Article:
Two years later, as his father lay dying, Gandhi left his bedside to have sex with Kasturba. Meanwhile, his father drew his last breath. The young man compounded his grief with guilt that he had not been present, and represented his subsequent revulsion towards “lustful love” as being related to his father’s death.
he told readers of his newspaper Indian Opinion: “It is the duty of every thoughtful Indian not to marry. In case he is helpless in regard to marriage, he should abstain from sexual intercourse with his wife.”
Meanwhile, Gandhi was challenging that abstinence in his own way. He set up ashrams in which he began his first “experiments” with sex; boys and girls were to bathe and sleep together, chastely, but were punished for any sexual talk. Men and women were segregated, and Gandhi’s advice was that husbands should not be alone with their wives, and, when they felt passion, should take a cold bath.
The rules did not, however, apply to him. Sushila Nayar, the attractive sister of Gandhi’s secretary, also his personal physician, attended Gandhi from girlhood. She used to sleep and bathe with Gandhi. When challenged, he explained how he ensured decency was not offended. “While she is bathing I keep my eyes tightly shut,” he said, “I do not know … whether she bathes naked or with her underwear on. I can tell from the sound that she uses soap.”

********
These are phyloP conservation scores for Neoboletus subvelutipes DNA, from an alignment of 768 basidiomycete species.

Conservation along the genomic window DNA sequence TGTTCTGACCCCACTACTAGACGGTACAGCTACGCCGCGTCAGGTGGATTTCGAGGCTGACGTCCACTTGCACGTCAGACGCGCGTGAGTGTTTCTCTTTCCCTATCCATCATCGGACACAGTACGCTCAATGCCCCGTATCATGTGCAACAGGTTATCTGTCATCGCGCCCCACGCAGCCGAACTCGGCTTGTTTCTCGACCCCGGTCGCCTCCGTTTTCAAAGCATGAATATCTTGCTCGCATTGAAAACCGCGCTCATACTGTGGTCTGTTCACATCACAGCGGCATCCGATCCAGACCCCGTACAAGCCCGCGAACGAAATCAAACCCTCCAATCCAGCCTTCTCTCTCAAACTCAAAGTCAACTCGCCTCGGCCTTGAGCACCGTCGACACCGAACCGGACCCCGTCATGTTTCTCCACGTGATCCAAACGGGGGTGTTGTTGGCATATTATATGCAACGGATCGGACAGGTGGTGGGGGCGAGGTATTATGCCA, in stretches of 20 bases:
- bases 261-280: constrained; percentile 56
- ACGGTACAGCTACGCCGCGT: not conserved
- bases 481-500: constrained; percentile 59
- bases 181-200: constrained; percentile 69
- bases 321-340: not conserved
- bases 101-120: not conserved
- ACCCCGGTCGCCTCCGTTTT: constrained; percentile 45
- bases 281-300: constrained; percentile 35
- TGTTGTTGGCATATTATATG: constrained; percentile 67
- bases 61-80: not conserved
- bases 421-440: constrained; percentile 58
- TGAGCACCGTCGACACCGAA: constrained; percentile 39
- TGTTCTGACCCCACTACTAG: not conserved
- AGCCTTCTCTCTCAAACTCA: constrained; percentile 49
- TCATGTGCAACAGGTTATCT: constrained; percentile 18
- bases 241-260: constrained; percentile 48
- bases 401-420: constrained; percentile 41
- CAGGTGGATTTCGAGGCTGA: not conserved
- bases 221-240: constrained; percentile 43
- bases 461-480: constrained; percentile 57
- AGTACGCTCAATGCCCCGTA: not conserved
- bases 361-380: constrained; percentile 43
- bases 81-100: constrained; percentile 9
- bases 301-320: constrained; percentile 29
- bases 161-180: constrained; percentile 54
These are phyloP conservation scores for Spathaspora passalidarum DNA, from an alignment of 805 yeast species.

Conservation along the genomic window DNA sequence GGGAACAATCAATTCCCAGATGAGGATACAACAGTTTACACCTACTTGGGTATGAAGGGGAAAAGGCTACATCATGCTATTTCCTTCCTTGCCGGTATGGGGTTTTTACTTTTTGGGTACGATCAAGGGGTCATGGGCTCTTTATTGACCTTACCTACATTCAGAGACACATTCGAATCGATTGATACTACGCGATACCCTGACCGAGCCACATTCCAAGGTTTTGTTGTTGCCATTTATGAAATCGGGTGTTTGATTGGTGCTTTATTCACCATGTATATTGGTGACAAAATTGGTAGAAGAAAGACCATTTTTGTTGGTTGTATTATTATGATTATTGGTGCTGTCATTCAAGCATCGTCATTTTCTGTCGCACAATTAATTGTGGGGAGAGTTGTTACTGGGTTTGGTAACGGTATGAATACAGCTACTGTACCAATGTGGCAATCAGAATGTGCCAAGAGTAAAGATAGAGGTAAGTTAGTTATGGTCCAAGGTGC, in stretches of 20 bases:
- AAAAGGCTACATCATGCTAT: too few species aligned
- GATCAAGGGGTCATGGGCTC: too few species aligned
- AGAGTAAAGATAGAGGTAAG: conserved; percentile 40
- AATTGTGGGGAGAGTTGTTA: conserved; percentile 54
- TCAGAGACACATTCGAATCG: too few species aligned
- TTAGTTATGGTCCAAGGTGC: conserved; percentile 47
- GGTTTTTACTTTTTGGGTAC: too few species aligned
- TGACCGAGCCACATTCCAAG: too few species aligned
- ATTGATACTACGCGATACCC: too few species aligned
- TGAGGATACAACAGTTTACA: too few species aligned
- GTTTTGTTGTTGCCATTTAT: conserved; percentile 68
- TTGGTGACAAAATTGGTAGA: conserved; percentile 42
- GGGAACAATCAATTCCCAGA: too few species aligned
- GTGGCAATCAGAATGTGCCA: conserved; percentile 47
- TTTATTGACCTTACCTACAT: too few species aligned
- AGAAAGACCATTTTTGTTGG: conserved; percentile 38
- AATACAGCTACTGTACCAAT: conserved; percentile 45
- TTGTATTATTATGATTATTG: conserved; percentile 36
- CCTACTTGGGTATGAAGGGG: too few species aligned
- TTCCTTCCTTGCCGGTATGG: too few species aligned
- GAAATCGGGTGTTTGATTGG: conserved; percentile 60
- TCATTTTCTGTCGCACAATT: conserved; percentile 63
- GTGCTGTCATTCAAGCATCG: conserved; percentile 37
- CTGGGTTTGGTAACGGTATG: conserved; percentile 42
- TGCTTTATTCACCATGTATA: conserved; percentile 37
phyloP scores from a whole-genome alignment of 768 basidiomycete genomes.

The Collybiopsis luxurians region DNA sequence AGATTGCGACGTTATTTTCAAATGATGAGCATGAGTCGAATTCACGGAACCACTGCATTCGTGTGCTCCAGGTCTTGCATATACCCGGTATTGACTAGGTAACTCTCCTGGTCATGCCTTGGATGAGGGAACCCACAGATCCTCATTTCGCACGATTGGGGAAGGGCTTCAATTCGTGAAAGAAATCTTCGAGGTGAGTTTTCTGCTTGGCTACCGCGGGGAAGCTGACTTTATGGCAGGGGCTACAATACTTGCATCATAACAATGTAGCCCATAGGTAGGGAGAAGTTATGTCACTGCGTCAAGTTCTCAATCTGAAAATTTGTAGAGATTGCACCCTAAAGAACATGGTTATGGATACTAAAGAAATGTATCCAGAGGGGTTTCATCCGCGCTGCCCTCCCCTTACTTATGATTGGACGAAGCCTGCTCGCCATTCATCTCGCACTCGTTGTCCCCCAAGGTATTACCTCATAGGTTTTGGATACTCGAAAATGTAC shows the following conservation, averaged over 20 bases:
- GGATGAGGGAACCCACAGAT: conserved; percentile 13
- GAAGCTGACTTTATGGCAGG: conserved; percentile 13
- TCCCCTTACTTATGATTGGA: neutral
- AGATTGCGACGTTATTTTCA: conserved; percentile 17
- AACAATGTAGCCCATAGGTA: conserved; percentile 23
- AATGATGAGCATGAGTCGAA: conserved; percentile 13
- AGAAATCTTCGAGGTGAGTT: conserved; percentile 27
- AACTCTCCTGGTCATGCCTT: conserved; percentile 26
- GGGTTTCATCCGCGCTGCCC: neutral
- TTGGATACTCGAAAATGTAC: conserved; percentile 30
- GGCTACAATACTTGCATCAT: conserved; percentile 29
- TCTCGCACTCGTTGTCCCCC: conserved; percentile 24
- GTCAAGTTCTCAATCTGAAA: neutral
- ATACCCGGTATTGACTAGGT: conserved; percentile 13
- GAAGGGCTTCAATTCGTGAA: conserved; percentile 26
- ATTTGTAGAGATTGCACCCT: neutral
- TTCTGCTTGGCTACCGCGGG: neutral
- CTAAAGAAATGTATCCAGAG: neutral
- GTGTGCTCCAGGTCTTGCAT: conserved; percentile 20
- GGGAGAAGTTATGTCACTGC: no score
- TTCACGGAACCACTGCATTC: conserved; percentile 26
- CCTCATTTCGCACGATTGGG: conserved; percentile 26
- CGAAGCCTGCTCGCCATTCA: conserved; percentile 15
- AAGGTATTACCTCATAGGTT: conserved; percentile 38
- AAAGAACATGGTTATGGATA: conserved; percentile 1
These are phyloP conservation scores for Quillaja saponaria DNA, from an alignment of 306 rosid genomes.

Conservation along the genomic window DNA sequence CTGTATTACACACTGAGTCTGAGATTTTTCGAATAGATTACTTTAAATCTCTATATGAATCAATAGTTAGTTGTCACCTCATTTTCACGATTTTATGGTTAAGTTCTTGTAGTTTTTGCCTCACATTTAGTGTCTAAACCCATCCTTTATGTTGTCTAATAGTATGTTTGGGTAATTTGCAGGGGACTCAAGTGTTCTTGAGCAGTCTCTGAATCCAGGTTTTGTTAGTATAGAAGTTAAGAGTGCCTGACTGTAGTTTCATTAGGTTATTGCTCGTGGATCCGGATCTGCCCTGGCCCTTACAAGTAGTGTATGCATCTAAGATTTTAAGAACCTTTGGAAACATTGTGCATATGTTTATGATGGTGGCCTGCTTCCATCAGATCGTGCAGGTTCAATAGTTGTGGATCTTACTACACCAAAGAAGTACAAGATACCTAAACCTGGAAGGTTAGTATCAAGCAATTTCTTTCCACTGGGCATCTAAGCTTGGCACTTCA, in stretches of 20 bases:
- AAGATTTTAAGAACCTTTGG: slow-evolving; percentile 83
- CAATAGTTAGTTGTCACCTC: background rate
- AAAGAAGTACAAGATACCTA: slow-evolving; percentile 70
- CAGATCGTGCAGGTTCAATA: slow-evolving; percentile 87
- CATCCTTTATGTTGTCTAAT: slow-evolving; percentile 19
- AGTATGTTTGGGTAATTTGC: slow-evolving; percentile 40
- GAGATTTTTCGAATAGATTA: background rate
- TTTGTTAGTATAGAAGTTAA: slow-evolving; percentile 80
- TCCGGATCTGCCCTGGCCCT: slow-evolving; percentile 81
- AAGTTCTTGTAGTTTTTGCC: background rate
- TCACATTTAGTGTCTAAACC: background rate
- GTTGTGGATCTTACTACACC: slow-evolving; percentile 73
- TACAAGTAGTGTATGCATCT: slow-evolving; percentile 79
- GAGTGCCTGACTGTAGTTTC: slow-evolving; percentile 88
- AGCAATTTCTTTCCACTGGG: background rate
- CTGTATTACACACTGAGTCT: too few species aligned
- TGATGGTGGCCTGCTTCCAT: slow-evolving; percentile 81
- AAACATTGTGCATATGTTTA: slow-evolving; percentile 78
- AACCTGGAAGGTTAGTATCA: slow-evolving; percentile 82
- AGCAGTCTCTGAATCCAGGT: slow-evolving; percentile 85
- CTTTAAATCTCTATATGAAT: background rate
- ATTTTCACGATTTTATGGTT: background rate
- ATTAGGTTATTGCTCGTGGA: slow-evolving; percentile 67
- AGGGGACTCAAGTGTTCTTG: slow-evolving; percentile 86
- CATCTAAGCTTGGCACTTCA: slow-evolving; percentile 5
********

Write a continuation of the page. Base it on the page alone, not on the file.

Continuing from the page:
As he grew older (and following Kasturba’s death) he was to have more women around him and would oblige women to sleep with him whom – according to his segregated ashram rules – were forbidden to sleep with their own husbands. Gandhi would have women in his bed, engaging in his “experiments” which seem to have been, from a reading of his letters, an exercise in strip-tease or other non-contact sexual activity. Much explicit material has been destroyed but tantalising remarks in Gandhi’s letters remain such as: “Vina’s sleeping with me might be called an accident. All that can be said is that she slept close to me.” One might assume, then, that getting into the spirit of the Gandhian experiment meant something more than just sleeping close to him.